By Ryan Vlastelica

NEW YORK (Reuters) - Stock futures rose on Monday, indicating a rebound from the previous session's decline and that equities would start the second half of the year by building on the strongest first half of any year since 1998.

Gains in 2013 have largely been fueled by the Federal Reserve bond-buying stimulus program, which helped take major indexes to a series of record highs before pulling back on uncertainty over when the policy will end.

While Wall Street showed some signs of stabilization last week as comments from Fed officials assured traders the program would not be slowed imminently, the transition to a no-stimulus environment is expected to result in further volatility.

"Today we're mostly see a bounce off the sloppy day we had on Friday, but since this is a holiday week, and that means low liquidity, we could see some fireworks in terms of volatility," said James Dailey, portfolio manager of TEAM Asset Strategy Fund in Harrisburg, Pennsylvania.

Easing concerns over Fed policy contributed to the gain in futures on Monday, as did a 0.8 percent rally in Chinese shares <.ssec>, which rose after Beijing policymakers assured investors that there was ample liquidity in the system.</.ssec>

S&P 500 futures rose 7.9 points and were above fair value, a formula that evaluates pricing by taking into account interest rates, dividends and time to expiration on the contract. Dow Jones industrial average futures added 82 points and Nasdaq 100 futures rose 16.75 points.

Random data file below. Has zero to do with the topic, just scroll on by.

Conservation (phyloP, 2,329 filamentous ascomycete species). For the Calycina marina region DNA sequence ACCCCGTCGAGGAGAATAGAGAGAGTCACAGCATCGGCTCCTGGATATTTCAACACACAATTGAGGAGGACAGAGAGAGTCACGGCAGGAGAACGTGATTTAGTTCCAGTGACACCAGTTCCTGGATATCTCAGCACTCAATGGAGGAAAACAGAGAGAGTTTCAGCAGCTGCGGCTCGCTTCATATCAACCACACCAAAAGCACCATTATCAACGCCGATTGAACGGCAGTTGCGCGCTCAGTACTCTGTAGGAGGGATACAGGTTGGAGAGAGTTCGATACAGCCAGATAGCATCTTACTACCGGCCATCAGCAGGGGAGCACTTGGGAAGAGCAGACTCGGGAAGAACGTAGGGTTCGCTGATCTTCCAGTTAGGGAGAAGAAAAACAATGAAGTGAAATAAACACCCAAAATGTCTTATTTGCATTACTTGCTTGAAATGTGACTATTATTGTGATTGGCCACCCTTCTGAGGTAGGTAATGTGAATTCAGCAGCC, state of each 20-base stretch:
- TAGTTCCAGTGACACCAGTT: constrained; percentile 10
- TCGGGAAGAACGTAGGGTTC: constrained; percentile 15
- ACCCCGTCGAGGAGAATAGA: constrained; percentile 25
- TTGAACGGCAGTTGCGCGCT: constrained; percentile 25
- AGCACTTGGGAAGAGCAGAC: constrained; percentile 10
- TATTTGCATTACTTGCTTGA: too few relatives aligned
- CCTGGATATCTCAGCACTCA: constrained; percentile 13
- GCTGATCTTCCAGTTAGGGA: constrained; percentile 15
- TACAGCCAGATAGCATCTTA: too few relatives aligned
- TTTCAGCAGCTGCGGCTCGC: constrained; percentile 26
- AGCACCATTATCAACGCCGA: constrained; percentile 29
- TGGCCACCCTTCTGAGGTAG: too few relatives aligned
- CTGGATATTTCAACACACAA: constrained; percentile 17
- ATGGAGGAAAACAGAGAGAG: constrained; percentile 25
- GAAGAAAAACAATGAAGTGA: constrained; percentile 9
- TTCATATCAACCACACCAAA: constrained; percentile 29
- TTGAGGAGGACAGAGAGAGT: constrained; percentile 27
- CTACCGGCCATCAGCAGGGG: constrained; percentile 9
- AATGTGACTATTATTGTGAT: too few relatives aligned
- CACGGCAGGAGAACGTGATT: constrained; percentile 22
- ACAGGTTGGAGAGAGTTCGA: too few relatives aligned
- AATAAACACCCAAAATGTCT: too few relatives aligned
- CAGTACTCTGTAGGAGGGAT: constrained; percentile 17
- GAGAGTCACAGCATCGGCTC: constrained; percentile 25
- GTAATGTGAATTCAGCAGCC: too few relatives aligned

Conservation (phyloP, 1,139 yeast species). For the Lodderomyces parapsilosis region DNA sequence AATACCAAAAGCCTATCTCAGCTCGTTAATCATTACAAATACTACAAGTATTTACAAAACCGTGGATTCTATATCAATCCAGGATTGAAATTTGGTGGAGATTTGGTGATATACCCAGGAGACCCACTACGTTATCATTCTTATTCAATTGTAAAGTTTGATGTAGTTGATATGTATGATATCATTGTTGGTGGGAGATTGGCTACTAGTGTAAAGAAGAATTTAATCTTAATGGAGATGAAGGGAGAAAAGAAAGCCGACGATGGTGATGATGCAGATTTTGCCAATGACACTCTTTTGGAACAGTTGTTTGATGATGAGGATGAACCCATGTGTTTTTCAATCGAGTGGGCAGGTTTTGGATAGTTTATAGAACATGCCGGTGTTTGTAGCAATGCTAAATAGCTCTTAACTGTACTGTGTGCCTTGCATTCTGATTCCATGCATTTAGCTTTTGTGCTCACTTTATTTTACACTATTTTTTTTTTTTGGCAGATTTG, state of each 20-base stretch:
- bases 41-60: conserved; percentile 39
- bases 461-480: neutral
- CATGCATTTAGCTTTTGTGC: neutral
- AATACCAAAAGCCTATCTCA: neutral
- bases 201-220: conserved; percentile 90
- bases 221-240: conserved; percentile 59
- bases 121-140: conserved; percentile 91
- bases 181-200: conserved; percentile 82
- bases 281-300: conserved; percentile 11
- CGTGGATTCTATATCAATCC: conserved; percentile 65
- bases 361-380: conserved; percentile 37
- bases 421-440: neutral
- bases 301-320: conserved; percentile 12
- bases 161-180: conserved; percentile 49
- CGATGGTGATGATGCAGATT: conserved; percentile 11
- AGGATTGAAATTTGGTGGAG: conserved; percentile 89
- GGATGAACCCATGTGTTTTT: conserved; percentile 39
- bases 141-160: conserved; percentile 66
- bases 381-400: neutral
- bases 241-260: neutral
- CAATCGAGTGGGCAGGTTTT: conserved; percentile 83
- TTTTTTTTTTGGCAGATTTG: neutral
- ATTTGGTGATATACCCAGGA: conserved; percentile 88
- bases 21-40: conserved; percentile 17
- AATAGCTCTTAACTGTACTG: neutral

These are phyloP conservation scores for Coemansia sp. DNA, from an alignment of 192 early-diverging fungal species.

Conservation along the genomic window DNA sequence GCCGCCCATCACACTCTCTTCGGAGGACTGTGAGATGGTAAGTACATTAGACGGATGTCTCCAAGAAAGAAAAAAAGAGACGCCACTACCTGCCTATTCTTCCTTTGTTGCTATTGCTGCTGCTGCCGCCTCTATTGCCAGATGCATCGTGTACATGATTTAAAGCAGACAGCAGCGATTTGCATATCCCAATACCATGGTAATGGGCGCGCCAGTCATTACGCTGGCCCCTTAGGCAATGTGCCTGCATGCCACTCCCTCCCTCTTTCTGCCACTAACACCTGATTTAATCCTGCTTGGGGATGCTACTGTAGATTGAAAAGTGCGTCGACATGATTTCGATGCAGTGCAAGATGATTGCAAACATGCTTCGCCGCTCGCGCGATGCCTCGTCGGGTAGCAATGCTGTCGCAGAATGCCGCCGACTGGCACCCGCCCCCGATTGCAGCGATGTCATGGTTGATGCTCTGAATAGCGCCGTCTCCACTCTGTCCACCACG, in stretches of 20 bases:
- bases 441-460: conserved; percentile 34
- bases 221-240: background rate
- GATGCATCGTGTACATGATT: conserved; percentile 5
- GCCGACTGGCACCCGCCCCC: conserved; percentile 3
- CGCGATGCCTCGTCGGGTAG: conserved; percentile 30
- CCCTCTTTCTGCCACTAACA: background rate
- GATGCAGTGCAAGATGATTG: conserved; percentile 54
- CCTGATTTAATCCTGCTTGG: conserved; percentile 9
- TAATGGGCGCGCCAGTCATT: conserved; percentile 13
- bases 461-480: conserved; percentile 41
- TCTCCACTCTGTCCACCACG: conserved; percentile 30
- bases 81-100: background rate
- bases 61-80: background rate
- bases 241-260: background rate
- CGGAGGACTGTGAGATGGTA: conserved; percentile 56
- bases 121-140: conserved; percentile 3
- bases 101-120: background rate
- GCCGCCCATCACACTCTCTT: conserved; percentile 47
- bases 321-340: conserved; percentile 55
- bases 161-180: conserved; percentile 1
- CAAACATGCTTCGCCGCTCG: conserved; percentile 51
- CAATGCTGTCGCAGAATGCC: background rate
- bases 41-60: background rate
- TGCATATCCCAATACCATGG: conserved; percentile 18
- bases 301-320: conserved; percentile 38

Last week, the S&P 500 <.spx> rose and ended a two-week streak of losses. However, it closed down for the month of June, breaking a seven-month rally.</.spx>

May construction spending data in on tap for release at 10 a.m. (1400 GMT) and is seen rising 0.6 percent. The June Institute for Supply Management survey on manufacturing is also scheduled for release at 10 a.m., and the main index is seen coming in at 50.5, slightly higher than the 49.0 posted in the previous month.

Markets have had something of a paradoxical relationship with economic data recently, with positive reads sometimes leading to market declines on concerns a strong economy means the Fed will withdraw its stimulus quickly.

"We're in a manic environment where people are confused, and that means they could start to view all data much more skeptically," said Dailey.

In corporate news, Onyx Pharmaceuticals Inc jumped 51 percent to $131 in premarket trading after the company said it was considering selling itself, though it had rejected a roughly $10 billion bid from Amgen Inc . Canaccord Genuity raised its price target on the stock to $140 from $105.

News Corp and 21st Century Fox will begin trading as two separate companies on Monday, giving investors the choice of a fast-growing entertainment business and a slower-growing but prominent publishing concern.

U.S.-listed shares of Barrick Gold fell 1.2 percent to $15.55 before the bell after BMO downgraded the stock to "underperform" from "market perform."

A number of analysts issued bearish comments on Research in Motion after the BlackBerry maker last week reported an unexpected operating loss for the quarter. Societe Generale downgraded the stock to "hold" from "buy" while at least three firms cut their price targets. U.S.-listed shares fell 4 percent to $10.04 in premarket trading.

On Friday, the Dow and S&P 500 fell in a volatile session, ending three straight days of gains. The Nasdaq ended slightly higher.

(Editing by Chizu Nomiyama)